The cabinet has approved the restructuring of the railway board. The board will now consist of four members and a chairperson. The existing 8 group services of the railways will be reorganized into a central service and will be called the Indian Railway Management Service. Vinayak Chatterjee, Chairman of Feedback Infra spoke at length about what is the impact, relevance and practicality of application.
Q: What are your thoughts on railway board rejig?
A: It’s certainly a long-overdue step in the right direction – that’s the summary. If you go back in terms of the many deep-dive reports done on the railways whether it was the 2003 Rakesh Mohan Committee report or in this decade the Sam Pitroda report, the Bibek Debroy report – all of them had suggested that the railway board be reorganized and had also mentioned about the unification of cadres. So both these recommendations that have been made across almost 2 decades or longer have finally seen the light of day and I as an independent observer, I think they are very much in the right direction, were overdue and therefore having been made welcome.
The railway board has now provision for independent directors and the unification of cadres, hopefully, will go to remove the silo culture in the railway.I think watchers from outside the system have often blamed a large portion of ills of Indian railways as not just competition between cadres but also the silo mentality that each silo just optimizes its own space and does not integrate with the other functions. So hopefully the combination of the two will lead to a far more professional focused, action-oriented board as well as disintegration of silo culture and the pride of being part of unified Indian railway service.
Q: To complete the point on railways, this year we have seen a lot of data including the report that made headlines – the worst operating ratio in 10 years, touching 98.5 percent etc., with some of these moves coming in -- the only good thing is that we have not had as many passenger deaths so that way this year has been good. On railways whether its expansion, spends or whether it is wagon tender that everyone awaiting. What should we expect in 2020 from the endian railways?
A: Let me touch on the most difficult point first which is the operating ratio that you mentioned. Indian railways the operating ratio measures the economic health of the entity saying where are expense and where is revenue. If expenses are more than revenue you get an operating ratio higher than 100 and as all of us know that with the CAG report and all that it is creeping towards 100 or may even, as per some watchers, have crossed 100. The real issue is the Indian railway is more than an economic entity and I have often argued that the railways has an economic construct, it also has a social obligation construct.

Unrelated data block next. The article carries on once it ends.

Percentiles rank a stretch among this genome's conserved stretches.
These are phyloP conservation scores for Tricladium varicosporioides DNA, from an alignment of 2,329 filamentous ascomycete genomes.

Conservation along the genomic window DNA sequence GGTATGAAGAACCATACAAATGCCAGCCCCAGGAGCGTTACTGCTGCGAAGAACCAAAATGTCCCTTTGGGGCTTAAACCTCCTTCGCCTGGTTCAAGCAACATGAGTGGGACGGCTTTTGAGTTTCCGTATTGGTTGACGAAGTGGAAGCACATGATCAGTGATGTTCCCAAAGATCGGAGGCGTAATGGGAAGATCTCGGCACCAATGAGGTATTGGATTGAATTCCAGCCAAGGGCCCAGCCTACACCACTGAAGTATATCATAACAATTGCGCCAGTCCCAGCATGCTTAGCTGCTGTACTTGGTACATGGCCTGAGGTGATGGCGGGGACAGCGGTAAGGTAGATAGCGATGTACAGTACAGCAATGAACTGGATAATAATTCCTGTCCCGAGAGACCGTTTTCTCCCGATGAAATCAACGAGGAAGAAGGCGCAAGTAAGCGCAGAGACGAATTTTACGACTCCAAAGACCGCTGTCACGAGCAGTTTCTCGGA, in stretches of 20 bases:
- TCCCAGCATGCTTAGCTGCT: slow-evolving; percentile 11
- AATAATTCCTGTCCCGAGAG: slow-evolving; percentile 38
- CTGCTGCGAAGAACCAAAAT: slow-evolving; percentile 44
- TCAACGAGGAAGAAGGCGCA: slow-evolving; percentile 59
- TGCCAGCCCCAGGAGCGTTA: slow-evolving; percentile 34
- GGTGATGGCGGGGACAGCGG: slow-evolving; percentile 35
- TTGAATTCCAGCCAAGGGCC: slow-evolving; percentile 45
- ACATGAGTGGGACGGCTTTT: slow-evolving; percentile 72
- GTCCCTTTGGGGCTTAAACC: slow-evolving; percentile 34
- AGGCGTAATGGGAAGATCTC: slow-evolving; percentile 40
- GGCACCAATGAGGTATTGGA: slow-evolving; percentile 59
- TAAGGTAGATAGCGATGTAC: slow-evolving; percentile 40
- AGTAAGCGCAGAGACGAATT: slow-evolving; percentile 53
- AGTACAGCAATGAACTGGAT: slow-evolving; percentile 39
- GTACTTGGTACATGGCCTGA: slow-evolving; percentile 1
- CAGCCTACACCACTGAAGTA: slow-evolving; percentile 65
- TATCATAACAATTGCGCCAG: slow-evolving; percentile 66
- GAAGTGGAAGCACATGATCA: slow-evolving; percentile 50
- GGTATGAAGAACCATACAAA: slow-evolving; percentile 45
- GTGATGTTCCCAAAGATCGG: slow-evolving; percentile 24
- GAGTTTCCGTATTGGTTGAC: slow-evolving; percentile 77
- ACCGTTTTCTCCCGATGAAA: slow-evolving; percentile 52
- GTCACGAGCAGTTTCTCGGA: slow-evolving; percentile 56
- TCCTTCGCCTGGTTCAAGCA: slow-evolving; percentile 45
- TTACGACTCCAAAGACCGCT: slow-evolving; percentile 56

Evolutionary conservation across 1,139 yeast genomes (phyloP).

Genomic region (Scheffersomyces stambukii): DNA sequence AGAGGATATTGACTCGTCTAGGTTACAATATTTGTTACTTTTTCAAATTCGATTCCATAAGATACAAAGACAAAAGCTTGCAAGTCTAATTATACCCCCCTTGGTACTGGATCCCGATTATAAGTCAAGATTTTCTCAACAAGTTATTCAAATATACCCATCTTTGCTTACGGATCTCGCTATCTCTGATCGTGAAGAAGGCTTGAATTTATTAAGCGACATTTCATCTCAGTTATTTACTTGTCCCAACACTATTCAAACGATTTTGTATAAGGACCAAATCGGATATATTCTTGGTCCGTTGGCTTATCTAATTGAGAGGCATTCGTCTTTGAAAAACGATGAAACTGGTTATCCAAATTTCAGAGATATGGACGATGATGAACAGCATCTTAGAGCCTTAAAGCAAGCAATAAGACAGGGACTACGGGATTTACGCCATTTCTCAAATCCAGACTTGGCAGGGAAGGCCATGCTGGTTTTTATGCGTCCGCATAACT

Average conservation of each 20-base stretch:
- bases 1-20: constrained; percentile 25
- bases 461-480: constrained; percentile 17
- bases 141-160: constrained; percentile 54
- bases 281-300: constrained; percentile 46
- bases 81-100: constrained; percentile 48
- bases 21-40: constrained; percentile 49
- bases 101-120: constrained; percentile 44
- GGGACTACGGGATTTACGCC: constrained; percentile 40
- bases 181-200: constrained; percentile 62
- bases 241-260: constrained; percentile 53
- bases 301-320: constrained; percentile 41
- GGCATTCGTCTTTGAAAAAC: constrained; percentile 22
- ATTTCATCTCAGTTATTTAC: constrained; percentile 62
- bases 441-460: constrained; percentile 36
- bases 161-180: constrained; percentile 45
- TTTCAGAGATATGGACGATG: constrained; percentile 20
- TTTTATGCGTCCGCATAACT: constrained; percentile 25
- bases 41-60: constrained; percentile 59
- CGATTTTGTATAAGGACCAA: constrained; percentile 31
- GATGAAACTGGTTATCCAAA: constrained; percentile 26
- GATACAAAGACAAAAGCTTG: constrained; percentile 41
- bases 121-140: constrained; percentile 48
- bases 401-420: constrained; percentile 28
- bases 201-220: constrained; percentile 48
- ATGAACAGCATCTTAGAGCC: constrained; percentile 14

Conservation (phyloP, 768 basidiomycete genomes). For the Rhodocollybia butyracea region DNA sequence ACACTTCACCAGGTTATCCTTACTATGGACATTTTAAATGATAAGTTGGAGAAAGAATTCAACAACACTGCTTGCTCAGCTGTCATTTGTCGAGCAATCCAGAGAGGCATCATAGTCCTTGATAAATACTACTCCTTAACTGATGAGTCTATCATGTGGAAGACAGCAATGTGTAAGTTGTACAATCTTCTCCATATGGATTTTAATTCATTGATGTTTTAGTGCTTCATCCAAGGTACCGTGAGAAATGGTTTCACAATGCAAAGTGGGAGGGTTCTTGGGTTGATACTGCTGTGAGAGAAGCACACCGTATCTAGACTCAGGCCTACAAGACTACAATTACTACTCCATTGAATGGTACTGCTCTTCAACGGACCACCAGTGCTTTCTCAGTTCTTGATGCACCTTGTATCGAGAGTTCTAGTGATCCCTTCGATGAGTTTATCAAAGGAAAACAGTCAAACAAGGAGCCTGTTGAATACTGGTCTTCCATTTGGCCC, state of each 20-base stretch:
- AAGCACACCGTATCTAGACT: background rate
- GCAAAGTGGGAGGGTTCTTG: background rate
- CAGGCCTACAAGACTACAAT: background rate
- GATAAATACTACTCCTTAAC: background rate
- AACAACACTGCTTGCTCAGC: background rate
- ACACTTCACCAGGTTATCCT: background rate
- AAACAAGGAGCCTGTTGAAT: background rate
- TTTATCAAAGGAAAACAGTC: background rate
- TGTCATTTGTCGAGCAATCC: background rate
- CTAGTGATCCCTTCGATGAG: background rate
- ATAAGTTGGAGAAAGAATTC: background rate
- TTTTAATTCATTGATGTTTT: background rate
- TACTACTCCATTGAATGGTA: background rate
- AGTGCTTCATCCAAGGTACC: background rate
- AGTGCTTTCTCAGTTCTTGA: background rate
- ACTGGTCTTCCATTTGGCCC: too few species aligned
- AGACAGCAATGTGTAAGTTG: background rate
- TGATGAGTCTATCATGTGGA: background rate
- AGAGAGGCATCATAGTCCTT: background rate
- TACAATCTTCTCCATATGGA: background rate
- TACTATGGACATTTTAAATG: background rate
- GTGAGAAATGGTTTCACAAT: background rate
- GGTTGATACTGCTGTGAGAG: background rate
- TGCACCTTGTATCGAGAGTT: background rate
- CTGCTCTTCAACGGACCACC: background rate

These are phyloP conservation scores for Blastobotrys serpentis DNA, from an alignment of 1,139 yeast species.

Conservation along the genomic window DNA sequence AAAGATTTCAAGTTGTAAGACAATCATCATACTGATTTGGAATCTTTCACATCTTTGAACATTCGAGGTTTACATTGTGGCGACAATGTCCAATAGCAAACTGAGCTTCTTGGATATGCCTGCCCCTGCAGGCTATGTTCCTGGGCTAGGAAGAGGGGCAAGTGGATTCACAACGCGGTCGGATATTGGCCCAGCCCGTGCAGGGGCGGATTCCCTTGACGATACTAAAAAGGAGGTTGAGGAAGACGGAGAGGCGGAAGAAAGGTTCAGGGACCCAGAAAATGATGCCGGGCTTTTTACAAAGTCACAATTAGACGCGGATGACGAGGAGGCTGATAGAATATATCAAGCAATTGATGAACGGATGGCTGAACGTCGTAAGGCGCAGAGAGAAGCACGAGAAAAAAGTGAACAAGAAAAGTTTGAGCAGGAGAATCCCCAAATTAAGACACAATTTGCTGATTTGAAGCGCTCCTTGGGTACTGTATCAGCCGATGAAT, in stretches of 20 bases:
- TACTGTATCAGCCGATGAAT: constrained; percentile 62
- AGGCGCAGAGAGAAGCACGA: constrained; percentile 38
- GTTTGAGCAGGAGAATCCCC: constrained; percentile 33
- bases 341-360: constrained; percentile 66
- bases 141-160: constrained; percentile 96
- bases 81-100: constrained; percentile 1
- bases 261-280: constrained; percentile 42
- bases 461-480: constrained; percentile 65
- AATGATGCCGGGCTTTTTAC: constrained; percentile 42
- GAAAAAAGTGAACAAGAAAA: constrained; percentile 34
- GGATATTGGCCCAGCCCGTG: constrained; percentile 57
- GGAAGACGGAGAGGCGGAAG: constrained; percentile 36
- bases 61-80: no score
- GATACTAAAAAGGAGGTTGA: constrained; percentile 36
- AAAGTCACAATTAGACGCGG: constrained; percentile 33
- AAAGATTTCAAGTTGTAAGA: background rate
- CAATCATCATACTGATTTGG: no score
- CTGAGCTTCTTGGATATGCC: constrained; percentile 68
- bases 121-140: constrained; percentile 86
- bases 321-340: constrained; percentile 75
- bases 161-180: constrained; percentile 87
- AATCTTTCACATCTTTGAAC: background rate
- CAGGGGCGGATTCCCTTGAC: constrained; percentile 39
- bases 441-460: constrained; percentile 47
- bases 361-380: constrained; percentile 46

Social obligation looks at the huge subsidy in suburban fares, the unviable lines in remote areas and in certain districts through central India which are red areas. It is required to build and operate a whole lot of lines which are clearly uneconomic, but you cannot withdraw from it. It runs schools, hospitals and it is surprising to note that while the total employees of Indian railways is 1.2 million, the number of pensioners is 1.3.
So it has a huge pension burden with the number of pensioners now exceeding with people who are inactive roles and this rather large increase in salaries in the 7th finance commission has given body blow to the operating ratio, but for a minute to go back to argument of separating the operating ratio from pure commercial activities to social obligation activities, I think the time has come and no better time than the forthcoming budget which also encapsulates within it the railway budget to actually try and separate the wheat from the chaff, the economic measure versus the social obligation spends.
Q: What about the larger infrastructure basket. As of now the National Highways Authority of India (NHAI), the pace of construction has been pretty slow. If you look at what has happened in the first half of the year, about 4,622 km was constructed versus target of 11,000 km for the full year. What are you noticing at the moment, will it be hard for the NHAI to meet its targets? What seems to be the reason for this slowdown?
A: I think we are all with the same frame of reference that the first 6-7 months of this fiscal, April to October was a slow period for NHAI. I think there are different reasons for it. In my view one was the huge level of EPC contracts that were given out prior to the general elections across the months of December-January-February-March – was a major pushing out of EPC contracts.